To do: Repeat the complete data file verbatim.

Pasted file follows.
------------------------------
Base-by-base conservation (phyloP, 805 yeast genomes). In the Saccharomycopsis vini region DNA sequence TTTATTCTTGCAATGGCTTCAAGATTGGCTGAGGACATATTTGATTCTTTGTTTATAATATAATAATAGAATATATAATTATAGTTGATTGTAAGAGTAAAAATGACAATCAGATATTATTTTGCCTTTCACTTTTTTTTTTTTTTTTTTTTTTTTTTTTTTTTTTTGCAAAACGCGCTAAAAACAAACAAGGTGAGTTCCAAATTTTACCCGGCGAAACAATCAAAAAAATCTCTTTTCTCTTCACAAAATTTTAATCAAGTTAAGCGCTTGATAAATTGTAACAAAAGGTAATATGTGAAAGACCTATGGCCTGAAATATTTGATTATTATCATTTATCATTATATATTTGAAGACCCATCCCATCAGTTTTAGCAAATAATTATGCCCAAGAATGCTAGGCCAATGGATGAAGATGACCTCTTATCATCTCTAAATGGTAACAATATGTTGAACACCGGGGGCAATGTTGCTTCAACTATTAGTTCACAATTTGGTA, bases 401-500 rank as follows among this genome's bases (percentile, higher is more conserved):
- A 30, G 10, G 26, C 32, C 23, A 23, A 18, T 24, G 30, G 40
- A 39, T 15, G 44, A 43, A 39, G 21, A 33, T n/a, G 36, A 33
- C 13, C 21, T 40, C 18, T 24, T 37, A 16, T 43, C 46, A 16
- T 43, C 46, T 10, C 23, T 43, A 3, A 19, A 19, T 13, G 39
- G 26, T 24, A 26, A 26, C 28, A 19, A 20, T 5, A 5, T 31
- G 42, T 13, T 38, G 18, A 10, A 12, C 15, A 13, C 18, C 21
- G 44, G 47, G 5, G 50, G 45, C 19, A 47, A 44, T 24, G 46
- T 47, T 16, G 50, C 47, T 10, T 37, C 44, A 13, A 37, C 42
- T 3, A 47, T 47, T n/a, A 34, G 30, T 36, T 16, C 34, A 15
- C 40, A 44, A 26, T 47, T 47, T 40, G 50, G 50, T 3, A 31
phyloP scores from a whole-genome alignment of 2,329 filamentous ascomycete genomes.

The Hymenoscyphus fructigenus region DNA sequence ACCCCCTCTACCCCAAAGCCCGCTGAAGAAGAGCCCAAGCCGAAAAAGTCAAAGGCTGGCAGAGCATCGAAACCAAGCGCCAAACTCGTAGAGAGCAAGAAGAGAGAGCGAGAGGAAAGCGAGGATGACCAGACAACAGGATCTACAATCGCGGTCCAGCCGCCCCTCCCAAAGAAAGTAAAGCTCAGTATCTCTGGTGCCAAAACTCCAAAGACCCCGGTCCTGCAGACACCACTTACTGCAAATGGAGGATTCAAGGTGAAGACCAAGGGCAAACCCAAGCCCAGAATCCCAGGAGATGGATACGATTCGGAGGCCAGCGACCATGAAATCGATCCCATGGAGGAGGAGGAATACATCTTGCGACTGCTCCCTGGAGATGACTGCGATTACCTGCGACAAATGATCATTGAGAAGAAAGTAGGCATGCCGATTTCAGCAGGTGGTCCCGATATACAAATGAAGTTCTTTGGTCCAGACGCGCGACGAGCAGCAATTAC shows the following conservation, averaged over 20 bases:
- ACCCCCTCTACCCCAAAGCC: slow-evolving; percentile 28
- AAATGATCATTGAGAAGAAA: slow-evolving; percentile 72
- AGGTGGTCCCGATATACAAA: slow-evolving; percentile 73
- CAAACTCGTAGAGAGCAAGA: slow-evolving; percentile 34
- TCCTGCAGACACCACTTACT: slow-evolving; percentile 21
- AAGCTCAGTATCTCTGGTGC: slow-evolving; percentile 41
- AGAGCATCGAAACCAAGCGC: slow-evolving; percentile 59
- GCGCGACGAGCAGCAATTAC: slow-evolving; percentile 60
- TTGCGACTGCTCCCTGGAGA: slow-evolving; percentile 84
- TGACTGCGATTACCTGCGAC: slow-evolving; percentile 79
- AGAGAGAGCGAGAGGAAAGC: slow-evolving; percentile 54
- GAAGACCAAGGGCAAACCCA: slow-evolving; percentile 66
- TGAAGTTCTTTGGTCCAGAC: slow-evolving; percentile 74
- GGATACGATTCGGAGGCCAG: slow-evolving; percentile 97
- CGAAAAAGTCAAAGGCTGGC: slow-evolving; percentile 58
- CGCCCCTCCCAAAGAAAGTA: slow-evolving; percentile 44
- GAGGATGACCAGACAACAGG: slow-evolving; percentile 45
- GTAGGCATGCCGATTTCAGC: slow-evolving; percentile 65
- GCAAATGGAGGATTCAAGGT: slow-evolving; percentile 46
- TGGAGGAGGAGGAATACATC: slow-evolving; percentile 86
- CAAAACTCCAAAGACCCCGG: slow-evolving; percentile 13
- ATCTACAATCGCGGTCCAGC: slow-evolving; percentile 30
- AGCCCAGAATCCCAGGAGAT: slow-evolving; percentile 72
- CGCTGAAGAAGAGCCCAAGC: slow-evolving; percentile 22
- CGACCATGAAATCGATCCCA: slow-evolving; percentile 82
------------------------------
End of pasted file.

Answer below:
Base-by-base conservation (phyloP, 805 yeast genomes). In the Saccharomycopsis vini region DNA sequence TTTATTCTTGCAATGGCTTCAAGATTGGCTGAGGACATATTTGATTCTTTGTTTATAATATAATAATAGAATATATAATTATAGTTGATTGTAAGAGTAAAAATGACAATCAGATATTATTTTGCCTTTCACTTTTTTTTTTTTTTTTTTTTTTTTTTTTTTTTTTTGCAAAACGCGCTAAAAACAAACAAGGTGAGTTCCAAATTTTACCCGGCGAAACAATCAAAAAAATCTCTTTTCTCTTCACAAAATTTTAATCAAGTTAAGCGCTTGATAAATTGTAACAAAAGGTAATATGTGAAAGACCTATGGCCTGAAATATTTGATTATTATCATTTATCATTATATATTTGAAGACCCATCCCATCAGTTTTAGCAAATAATTATGCCCAAGAATGCTAGGCCAATGGATGAAGATGACCTCTTATCATCTCTAAATGGTAACAATATGTTGAACACCGGGGGCAATGTTGCTTCAACTATTAGTTCACAATTTGGTA, bases 401-500 rank as follows among this genome's bases (percentile, higher is more conserved):
- A 30, G 10, G 26, C 32, C 23, A 23, A 18, T 24, G 30, G 40
- A 39, T 15, G 44, A 43, A 39, G 21, A 33, T n/a, G 36, A 33
- C 13, C 21, T 40, C 18, T 24, T 37, A 16, T 43, C 46, A 16
- T 43, C 46, T 10, C 23, T 43, A 3, A 19, A 19, T 13, G 39
- G 26, T 24, A 26, A 26, C 28, A 19, A 20, T 5, A 5, T 31
- G 42, T 13, T 38, G 18, A 10, A 12, C 15, A 13, C 18, C 21
- G 44, G 47, G 5, G 50, G 45, C 19, A 47, A 44, T 24, G 46
- T 47, T 16, G 50, C 47, T 10, T 37, C 44, A 13, A 37, C 42
- T 3, A 47, T 47, T n/a, A 34, G 30, T 36, T 16, C 34, A 15
- C 40, A 44, A 26, T 47, T 47, T 40, G 50, G 50, T 3, A 31
phyloP scores from a whole-genome alignment of 2,329 filamentous ascomycete genomes.

The Hymenoscyphus fructigenus region DNA sequence ACCCCCTCTACCCCAAAGCCCGCTGAAGAAGAGCCCAAGCCGAAAAAGTCAAAGGCTGGCAGAGCATCGAAACCAAGCGCCAAACTCGTAGAGAGCAAGAAGAGAGAGCGAGAGGAAAGCGAGGATGACCAGACAACAGGATCTACAATCGCGGTCCAGCCGCCCCTCCCAAAGAAAGTAAAGCTCAGTATCTCTGGTGCCAAAACTCCAAAGACCCCGGTCCTGCAGACACCACTTACTGCAAATGGAGGATTCAAGGTGAAGACCAAGGGCAAACCCAAGCCCAGAATCCCAGGAGATGGATACGATTCGGAGGCCAGCGACCATGAAATCGATCCCATGGAGGAGGAGGAATACATCTTGCGACTGCTCCCTGGAGATGACTGCGATTACCTGCGACAAATGATCATTGAGAAGAAAGTAGGCATGCCGATTTCAGCAGGTGGTCCCGATATACAAATGAAGTTCTTTGGTCCAGACGCGCGACGAGCAGCAATTAC shows the following conservation, averaged over 20 bases:
- ACCCCCTCTACCCCAAAGCC: slow-evolving; percentile 28
- AAATGATCATTGAGAAGAAA: slow-evolving; percentile 72
- AGGTGGTCCCGATATACAAA: slow-evolving; percentile 73
- CAAACTCGTAGAGAGCAAGA: slow-evolving; percentile 34
- TCCTGCAGACACCACTTACT: slow-evolving; percentile 21
- AAGCTCAGTATCTCTGGTGC: slow-evolving; percentile 41
- AGAGCATCGAAACCAAGCGC: slow-evolving; percentile 59
- GCGCGACGAGCAGCAATTAC: slow-evolving; percentile 60
- TTGCGACTGCTCCCTGGAGA: slow-evolving; percentile 84
- TGACTGCGATTACCTGCGAC: slow-evolving; percentile 79
- AGAGAGAGCGAGAGGAAAGC: slow-evolving; percentile 54
- GAAGACCAAGGGCAAACCCA: slow-evolving; percentile 66
- TGAAGTTCTTTGGTCCAGAC: slow-evolving; percentile 74
- GGATACGATTCGGAGGCCAG: slow-evolving; percentile 97
- CGAAAAAGTCAAAGGCTGGC: slow-evolving; percentile 58
- CGCCCCTCCCAAAGAAAGTA: slow-evolving; percentile 44
- GAGGATGACCAGACAACAGG: slow-evolving; percentile 45
- GTAGGCATGCCGATTTCAGC: slow-evolving; percentile 65
- GCAAATGGAGGATTCAAGGT: slow-evolving; percentile 46
- TGGAGGAGGAGGAATACATC: slow-evolving; percentile 86
- CAAAACTCCAAAGACCCCGG: slow-evolving; percentile 13
- ATCTACAATCGCGGTCCAGC: slow-evolving; percentile 30
- AGCCCAGAATCCCAGGAGAT: slow-evolving; percentile 72
- CGCTGAAGAAGAGCCCAAGC: slow-evolving; percentile 22
- CGACCATGAAATCGATCCCA: slow-evolving; percentile 82